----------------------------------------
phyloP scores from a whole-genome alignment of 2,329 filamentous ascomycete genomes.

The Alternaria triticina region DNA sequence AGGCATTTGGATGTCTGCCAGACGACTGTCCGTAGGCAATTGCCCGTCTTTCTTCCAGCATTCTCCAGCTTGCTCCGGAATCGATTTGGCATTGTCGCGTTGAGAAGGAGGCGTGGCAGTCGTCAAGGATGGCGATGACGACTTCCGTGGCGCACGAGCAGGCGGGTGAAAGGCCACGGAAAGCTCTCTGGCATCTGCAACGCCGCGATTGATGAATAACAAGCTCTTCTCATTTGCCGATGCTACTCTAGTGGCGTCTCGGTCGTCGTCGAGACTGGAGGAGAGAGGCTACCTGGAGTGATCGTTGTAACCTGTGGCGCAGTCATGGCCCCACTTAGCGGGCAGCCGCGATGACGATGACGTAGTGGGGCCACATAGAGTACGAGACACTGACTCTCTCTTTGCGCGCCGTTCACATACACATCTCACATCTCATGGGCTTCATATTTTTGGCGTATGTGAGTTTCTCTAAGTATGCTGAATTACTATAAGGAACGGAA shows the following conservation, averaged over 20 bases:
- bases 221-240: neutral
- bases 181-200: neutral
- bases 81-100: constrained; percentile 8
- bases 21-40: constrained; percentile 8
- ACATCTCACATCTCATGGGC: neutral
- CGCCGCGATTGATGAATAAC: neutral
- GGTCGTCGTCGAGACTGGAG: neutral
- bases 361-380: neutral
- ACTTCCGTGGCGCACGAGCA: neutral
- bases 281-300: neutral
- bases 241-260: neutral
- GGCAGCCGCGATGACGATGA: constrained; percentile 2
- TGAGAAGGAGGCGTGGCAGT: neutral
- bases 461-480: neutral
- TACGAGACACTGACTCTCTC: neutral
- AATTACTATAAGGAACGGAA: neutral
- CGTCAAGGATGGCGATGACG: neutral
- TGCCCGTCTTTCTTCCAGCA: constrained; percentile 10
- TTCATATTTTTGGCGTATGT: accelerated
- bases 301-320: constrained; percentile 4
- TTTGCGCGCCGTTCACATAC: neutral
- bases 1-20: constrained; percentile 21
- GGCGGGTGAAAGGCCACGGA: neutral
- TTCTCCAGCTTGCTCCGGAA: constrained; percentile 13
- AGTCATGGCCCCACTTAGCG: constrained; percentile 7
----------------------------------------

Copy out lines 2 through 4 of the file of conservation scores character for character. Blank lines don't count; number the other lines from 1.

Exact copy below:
The Alternaria triticina region DNA sequence AGGCATTTGGATGTCTGCCAGACGACTGTCCGTAGGCAATTGCCCGTCTTTCTTCCAGCATTCTCCAGCTTGCTCCGGAATCGATTTGGCATTGTCGCGTTGAGAAGGAGGCGTGGCAGTCGTCAAGGATGGCGATGACGACTTCCGTGGCGCACGAGCAGGCGGGTGAAAGGCCACGGAAAGCTCTCTGGCATCTGCAACGCCGCGATTGATGAATAACAAGCTCTTCTCATTTGCCGATGCTACTCTAGTGGCGTCTCGGTCGTCGTCGAGACTGGAGGAGAGAGGCTACCTGGAGTGATCGTTGTAACCTGTGGCGCAGTCATGGCCCCACTTAGCGGGCAGCCGCGATGACGATGACGTAGTGGGGCCACATAGAGTACGAGACACTGACTCTCTCTTTGCGCGCCGTTCACATACACATCTCACATCTCATGGGCTTCATATTTTTGGCGTATGTGAGTTTCTCTAAGTATGCTGAATTACTATAAGGAACGGAA shows the following conservation, averaged over 20 bases:
- bases 221-240: neutral
- bases 181-200: neutral